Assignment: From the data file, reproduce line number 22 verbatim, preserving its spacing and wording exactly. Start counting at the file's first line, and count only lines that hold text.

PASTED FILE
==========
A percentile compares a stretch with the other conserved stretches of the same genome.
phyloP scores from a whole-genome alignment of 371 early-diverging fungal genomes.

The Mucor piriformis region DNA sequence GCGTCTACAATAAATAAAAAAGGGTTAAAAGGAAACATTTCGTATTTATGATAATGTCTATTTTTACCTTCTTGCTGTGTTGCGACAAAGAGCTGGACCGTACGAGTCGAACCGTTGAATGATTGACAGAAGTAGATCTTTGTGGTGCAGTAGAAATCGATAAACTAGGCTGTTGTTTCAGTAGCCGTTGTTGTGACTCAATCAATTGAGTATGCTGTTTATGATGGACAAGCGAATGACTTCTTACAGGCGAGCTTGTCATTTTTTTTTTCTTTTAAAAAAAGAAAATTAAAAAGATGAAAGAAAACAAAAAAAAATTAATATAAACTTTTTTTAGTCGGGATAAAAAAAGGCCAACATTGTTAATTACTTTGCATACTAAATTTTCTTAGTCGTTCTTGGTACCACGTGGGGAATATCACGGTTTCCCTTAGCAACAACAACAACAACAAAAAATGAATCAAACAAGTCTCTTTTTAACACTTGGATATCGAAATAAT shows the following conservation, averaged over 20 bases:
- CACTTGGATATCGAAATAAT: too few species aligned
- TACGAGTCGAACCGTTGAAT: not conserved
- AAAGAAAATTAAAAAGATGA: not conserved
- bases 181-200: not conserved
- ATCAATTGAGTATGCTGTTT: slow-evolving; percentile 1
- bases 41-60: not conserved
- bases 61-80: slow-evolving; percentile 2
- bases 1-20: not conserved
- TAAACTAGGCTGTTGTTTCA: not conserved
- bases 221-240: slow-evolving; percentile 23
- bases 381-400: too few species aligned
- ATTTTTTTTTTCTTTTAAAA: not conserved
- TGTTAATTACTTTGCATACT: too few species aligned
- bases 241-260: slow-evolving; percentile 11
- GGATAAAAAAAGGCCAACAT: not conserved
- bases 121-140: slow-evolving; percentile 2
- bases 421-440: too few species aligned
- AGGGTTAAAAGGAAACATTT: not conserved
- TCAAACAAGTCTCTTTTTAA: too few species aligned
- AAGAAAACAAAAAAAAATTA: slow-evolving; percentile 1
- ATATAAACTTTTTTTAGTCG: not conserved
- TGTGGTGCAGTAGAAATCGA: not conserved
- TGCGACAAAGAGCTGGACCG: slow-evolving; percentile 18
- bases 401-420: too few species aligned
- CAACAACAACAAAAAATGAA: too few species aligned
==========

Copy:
- TCAAACAAGTCTCTTTTTAA: too few species aligned